You may have come to this article because you know the DXF files and you need to know more about them, or simply out of curiosity because you didn’t know them. In both cases, I will try to show you all the basics you should know about this important file format in the design field.
Also, you should know that there are many software compatible with this format, and not only AutoCAD can store designs or open them in DXF. In fact, the possibilities are quite numerous…
What is DXF?
DXF is the acronym for Darwing Exchange Format. A file format with a .dxf extension that is used for computer-aided design or drawing, i.e. CAD.
Autodesk, the owner and developer of the famous AutoCAD software, created this format, especially to enable interoperability between the DWG files used by its software and other similar programs on the market.
It first appeared in 1982, along with the first version of AutoCAD. Over time, DWGs have become increasingly complex, and their portability via DXF has become more difficult. Not all DWG-compatible functions were moved to DXF and that leads to compatibility problems and mismatches.
Besides that, DXF was created as a type of drawing exchange file to be a universal format. That way you could store CAD models (or 3D modeling) and have them used by other software or vice versa. That is, everyone could import or export from or to this format with ease.
DXF has an architecture similar to a dice base of drawings, saving information in plain or binary text to describe the design and everything needed to reconstruct it.
There are a lot of ‘string’ software applications that can handle these files in DXF format, some can only open and display the designs, others can also import/export, as well as modify the designs.
The list of known software that can be DXF compatible would stand out:
- Adobe Illustrator
- Blender (using import script)
- DVD Cinema
- Microsoft Office (Word, Visio)
- Paint Shop Pro
- Solid Edge
Depending on the platform you are working with, you can use one or the other application. For example:
- Android: you can use AutoCAD which is also available for mobile devices and accepts DXF.
- Windows: you can also use AutoCAD and Design Review among others, such as TurboCAD, CorelCAD, CorelDraw, ABViewer, Canvas X, Adobe Illustrator, etc.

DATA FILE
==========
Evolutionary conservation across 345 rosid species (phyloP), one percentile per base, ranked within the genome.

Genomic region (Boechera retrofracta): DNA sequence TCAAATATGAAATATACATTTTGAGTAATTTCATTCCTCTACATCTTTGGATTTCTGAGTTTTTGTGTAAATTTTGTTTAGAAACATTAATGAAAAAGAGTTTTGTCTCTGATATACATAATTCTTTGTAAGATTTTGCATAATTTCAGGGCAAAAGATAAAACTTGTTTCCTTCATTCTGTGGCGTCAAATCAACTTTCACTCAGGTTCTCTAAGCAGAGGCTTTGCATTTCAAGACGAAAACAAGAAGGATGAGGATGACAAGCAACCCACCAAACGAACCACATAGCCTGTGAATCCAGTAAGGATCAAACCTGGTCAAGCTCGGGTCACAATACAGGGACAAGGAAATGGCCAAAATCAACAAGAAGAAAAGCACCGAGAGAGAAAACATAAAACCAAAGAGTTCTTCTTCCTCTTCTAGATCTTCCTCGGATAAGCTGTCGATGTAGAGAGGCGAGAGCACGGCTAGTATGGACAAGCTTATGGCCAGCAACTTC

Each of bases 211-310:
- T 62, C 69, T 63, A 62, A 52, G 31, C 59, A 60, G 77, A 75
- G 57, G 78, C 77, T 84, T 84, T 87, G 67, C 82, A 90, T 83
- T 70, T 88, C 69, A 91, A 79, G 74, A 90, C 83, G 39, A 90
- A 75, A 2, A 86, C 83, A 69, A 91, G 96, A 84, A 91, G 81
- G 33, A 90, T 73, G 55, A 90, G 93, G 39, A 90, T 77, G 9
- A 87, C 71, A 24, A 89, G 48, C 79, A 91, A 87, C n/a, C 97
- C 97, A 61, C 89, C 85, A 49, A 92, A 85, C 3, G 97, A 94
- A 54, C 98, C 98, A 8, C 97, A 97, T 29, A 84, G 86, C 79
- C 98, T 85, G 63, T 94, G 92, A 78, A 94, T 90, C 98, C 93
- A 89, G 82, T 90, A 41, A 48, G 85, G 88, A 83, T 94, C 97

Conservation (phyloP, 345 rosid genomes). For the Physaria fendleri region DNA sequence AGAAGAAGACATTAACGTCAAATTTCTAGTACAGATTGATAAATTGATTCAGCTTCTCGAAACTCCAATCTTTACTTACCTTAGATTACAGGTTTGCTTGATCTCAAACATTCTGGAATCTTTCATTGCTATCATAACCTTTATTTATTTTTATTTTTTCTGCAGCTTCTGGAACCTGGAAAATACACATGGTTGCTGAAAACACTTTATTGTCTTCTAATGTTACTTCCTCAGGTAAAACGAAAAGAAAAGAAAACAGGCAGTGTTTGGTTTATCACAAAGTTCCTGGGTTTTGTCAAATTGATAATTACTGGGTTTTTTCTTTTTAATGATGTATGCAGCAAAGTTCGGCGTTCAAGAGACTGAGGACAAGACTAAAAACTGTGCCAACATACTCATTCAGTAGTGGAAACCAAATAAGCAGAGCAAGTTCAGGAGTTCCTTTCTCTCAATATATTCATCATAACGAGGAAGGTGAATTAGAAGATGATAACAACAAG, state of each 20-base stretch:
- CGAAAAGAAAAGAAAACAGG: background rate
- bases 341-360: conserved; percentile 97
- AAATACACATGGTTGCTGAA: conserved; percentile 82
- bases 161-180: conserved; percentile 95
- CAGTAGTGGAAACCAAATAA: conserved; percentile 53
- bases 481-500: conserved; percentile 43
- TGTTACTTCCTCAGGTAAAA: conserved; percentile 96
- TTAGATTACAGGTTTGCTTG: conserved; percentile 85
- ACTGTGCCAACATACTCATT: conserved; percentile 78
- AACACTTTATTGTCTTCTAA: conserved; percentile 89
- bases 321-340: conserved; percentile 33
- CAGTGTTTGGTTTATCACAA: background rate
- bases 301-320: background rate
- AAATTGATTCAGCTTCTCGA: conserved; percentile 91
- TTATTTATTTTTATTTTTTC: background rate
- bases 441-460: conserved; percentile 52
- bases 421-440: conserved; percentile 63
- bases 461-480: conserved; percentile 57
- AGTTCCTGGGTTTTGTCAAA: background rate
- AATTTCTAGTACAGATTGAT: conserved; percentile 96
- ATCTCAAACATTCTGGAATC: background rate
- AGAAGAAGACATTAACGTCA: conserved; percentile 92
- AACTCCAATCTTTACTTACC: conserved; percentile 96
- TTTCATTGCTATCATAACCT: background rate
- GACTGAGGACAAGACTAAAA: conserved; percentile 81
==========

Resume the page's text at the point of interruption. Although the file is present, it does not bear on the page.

- MacOS: there are several known design programs, one of them is AutoCAD, but also SolidWORKS, DraftSight, etc.
- Linux: one of the most known and used is LibreCAD, but you can also use DraftSight, Inkscape, Blender, FreeCAD, etc.
- Browser: to open a DXF online, without the need of programs, you can also do it from your favorite browser from ShareCAD or also ProfiCAD.
And of course, there are online and local tools to ‘convert’ between different file formats, including DXF. So you can convert from or to other formats without problems. Although I don’t guarantee that the design will be the same or that something will be wrong…
3D and DXF printing
If you use a 3D printer you have to know that there is also software to convert between different formats very interesting. This is the case for these two alternatives:
- Meshlab: an open source, portable, and widely used software for processing and editing 3D meshes. You can generate objects in different formats, such as OBJ, OFF, STL, PLY, 3DS, COLLADA, VRML, GTS, X3D, IDTF, U3D and, of course, DXF. It is available for Linux (both in universal Snap packages and in AppImage for any distro), macOS and Windows.
- MeshMixer: is similar to the previous one, an alternative. In this case it is also free and available for MacOS and Windows.
DXF for 3D and CNC printing
With the proliferation of 3D printing and CNC machines in the industry, DXF files have become quite important. You should know, that there are some websites that allow you to download DXF files with ready-made designs to facilitate the construction of objects. That way, you don’t have to create them yourself, which is very helpful, especially if you don’t know how to use CAD software.
There are some sites that are paid for, that is, you must pay a subscription to be able to access the designs and download them freely. Others are free, and you can find a bit of everything. From simple logos so you can create them from the DXF downloaded with your machine, to objects, ornaments, furniture, plates, etc.
For example, if you want to start testing the DXFs in one of the software programs listed above, I recommend that you make use of one of these free websites: